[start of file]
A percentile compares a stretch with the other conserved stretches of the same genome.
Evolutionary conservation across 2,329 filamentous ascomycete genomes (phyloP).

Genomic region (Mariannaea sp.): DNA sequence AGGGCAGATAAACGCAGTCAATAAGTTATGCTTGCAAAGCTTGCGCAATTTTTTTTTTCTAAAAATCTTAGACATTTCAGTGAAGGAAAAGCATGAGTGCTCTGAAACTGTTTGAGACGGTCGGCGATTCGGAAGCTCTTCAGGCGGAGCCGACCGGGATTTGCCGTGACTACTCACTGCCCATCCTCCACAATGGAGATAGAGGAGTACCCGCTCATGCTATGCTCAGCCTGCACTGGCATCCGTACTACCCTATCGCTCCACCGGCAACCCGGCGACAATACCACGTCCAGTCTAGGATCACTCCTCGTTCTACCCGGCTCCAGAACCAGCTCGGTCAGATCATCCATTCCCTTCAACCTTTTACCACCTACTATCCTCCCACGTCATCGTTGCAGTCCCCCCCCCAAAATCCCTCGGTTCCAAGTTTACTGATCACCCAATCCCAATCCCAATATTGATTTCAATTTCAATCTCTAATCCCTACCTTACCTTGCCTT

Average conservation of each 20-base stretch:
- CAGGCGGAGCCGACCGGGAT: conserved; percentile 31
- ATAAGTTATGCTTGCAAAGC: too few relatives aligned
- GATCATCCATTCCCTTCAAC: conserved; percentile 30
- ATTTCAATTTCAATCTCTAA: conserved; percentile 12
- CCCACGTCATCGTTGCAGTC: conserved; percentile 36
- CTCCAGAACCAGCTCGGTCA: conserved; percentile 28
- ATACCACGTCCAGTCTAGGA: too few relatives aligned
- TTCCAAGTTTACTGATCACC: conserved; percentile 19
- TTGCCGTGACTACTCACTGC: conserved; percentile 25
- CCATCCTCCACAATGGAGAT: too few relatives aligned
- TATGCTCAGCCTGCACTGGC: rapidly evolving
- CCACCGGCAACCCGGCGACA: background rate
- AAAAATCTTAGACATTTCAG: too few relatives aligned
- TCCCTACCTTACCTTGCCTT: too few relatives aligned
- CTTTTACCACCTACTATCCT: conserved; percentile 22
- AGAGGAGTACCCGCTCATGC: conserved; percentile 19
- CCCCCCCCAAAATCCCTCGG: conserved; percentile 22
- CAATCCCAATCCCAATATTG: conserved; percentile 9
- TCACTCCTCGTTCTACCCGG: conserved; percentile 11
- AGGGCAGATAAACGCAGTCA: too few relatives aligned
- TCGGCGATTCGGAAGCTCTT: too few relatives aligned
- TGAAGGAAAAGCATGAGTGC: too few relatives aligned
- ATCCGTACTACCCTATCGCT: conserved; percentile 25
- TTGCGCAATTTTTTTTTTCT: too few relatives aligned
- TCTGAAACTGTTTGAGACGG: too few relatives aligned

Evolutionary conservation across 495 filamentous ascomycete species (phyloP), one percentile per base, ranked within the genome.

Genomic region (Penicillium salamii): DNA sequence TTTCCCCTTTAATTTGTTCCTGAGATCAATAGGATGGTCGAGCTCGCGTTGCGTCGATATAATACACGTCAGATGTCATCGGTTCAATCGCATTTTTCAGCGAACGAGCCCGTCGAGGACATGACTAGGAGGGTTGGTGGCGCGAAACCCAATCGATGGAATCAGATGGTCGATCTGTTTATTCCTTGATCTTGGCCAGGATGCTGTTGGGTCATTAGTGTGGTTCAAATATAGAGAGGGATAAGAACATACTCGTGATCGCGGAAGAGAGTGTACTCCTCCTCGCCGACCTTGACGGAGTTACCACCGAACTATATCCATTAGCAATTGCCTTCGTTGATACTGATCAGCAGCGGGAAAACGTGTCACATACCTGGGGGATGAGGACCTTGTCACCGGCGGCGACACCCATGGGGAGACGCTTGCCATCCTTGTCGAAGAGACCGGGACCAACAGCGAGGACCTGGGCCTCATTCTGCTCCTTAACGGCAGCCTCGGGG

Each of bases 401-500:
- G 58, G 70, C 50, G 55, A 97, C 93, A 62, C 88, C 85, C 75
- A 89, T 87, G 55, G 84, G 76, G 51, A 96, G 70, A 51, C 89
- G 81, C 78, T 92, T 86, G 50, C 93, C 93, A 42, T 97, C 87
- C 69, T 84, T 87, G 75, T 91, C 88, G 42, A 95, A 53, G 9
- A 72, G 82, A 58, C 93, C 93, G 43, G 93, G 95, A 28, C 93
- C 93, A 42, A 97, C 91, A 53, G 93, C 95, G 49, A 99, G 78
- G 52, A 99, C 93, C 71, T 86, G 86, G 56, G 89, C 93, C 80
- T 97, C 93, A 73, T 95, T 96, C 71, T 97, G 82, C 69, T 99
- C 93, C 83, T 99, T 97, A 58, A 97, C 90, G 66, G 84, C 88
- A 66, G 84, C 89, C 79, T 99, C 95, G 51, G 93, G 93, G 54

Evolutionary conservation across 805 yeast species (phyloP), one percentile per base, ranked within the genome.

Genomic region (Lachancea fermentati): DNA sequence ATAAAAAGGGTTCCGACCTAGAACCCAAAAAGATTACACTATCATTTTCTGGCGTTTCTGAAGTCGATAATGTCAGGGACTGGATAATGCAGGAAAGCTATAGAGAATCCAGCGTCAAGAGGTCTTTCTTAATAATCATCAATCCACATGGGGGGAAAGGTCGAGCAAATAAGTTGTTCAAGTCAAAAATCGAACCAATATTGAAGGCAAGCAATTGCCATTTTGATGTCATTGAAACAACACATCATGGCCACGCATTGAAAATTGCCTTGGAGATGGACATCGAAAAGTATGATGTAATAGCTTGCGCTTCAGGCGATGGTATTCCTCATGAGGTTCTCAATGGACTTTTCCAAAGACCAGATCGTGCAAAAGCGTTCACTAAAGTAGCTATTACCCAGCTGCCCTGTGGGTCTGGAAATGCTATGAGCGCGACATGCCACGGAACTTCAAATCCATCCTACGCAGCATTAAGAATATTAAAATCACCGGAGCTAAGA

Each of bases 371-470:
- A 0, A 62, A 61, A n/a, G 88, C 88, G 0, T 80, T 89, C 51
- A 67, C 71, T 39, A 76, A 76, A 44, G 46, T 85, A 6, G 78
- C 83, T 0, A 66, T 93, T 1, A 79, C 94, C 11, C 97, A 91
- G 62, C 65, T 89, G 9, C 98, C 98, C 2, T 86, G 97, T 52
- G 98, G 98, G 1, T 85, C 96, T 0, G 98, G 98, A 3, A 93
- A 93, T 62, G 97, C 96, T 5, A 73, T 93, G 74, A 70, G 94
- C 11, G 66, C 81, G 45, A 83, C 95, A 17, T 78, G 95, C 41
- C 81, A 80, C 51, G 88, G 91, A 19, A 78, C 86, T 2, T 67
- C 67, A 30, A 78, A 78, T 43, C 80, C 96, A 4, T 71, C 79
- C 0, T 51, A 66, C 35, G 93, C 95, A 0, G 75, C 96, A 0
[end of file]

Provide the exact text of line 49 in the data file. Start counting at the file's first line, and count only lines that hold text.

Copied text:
- G 62, C 65, T 89, G 9, C 98, C 98, C 2, T 86, G 97, T 52